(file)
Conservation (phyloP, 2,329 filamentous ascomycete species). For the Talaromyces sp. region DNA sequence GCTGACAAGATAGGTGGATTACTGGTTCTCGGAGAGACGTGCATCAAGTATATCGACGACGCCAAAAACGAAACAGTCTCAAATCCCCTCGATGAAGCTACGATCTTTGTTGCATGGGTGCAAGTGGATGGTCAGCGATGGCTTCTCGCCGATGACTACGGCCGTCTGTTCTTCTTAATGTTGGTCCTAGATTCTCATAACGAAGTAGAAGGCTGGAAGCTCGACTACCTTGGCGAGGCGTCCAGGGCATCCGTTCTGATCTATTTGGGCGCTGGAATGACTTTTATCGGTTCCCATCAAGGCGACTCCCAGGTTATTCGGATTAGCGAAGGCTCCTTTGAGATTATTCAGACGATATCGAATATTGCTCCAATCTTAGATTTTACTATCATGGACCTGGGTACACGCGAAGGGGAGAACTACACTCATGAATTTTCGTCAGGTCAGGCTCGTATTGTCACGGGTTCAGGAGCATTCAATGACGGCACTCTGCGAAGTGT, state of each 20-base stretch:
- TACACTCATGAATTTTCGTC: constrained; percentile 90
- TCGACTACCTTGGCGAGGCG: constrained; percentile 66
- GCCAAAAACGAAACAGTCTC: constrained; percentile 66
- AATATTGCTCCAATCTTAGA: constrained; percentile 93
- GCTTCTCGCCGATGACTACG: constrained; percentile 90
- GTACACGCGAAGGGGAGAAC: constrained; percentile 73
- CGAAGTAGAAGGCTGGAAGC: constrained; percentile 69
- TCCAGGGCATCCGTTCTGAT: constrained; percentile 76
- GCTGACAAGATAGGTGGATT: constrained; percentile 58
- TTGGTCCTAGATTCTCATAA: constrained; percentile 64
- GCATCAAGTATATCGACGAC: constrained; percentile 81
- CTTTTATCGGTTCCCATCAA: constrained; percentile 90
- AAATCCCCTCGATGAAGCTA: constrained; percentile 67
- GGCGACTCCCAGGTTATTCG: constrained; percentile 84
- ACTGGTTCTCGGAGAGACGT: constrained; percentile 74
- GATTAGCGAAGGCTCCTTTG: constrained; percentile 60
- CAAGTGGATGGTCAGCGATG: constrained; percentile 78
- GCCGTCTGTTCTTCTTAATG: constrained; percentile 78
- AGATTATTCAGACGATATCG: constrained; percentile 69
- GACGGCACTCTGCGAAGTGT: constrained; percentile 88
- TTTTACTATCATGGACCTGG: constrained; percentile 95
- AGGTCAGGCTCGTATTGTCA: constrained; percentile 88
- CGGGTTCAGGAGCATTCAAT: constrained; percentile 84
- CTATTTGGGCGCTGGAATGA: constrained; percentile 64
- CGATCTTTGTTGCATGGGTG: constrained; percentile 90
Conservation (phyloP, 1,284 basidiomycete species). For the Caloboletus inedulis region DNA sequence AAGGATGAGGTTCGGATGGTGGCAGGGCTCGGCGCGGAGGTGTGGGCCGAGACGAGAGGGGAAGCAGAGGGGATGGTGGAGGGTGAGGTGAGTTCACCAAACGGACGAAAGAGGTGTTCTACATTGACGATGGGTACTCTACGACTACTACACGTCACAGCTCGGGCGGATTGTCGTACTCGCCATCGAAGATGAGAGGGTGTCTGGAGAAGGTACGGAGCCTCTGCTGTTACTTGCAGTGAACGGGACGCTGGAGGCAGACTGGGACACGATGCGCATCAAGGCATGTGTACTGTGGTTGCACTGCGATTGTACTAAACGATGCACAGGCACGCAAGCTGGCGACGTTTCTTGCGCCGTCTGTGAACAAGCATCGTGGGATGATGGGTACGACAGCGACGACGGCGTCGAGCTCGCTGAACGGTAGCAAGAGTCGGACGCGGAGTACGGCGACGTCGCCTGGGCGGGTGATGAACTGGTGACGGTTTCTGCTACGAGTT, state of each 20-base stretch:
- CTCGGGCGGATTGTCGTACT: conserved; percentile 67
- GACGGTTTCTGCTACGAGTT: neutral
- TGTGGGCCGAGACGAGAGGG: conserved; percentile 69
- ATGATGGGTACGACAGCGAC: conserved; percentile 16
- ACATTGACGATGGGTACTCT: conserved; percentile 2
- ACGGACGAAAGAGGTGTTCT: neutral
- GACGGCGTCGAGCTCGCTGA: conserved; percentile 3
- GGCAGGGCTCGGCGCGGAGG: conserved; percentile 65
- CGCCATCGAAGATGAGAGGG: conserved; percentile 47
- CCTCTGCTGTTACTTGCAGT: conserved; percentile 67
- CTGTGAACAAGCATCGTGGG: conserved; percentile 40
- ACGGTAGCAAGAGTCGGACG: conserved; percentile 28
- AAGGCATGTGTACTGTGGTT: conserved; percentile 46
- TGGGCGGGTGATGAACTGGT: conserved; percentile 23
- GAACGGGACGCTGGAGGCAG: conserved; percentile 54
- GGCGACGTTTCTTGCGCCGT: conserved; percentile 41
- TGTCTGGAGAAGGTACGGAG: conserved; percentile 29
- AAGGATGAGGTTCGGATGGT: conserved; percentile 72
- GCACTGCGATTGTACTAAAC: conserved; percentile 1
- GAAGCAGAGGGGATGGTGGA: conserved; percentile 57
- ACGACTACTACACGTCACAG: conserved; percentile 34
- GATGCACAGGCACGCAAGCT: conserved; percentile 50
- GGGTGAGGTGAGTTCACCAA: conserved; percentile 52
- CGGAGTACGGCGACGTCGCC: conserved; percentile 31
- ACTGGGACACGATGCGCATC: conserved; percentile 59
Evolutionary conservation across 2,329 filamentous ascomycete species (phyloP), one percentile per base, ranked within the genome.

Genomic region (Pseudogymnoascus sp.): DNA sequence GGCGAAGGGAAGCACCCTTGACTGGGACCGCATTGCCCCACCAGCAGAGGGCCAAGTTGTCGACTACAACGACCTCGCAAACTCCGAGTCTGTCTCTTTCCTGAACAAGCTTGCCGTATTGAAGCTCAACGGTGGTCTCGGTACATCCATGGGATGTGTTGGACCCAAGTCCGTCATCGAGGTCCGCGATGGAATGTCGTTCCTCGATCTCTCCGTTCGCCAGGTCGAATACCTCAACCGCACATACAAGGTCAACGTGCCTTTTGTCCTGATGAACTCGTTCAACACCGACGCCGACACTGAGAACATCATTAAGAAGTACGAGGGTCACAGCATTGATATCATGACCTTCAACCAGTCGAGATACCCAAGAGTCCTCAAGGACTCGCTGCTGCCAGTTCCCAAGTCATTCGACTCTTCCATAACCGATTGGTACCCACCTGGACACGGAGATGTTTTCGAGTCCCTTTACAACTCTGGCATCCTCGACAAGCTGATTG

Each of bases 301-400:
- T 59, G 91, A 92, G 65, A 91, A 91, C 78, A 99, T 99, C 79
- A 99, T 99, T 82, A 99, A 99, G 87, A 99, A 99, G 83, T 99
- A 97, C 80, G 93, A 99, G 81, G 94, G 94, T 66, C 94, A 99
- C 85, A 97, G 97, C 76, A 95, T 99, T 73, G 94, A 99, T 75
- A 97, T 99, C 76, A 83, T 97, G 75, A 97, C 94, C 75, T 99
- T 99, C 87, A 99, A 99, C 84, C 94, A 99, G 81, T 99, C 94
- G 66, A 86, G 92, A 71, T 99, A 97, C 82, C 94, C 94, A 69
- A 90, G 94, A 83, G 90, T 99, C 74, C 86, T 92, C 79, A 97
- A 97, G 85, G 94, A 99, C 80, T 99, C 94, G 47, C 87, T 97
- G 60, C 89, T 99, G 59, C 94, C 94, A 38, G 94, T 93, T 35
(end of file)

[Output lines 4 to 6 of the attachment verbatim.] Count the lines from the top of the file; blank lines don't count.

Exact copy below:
- GCCAAAAACGAAACAGTCTC: constrained; percentile 66
- AATATTGCTCCAATCTTAGA: constrained; percentile 93
- GCTTCTCGCCGATGACTACG: constrained; percentile 90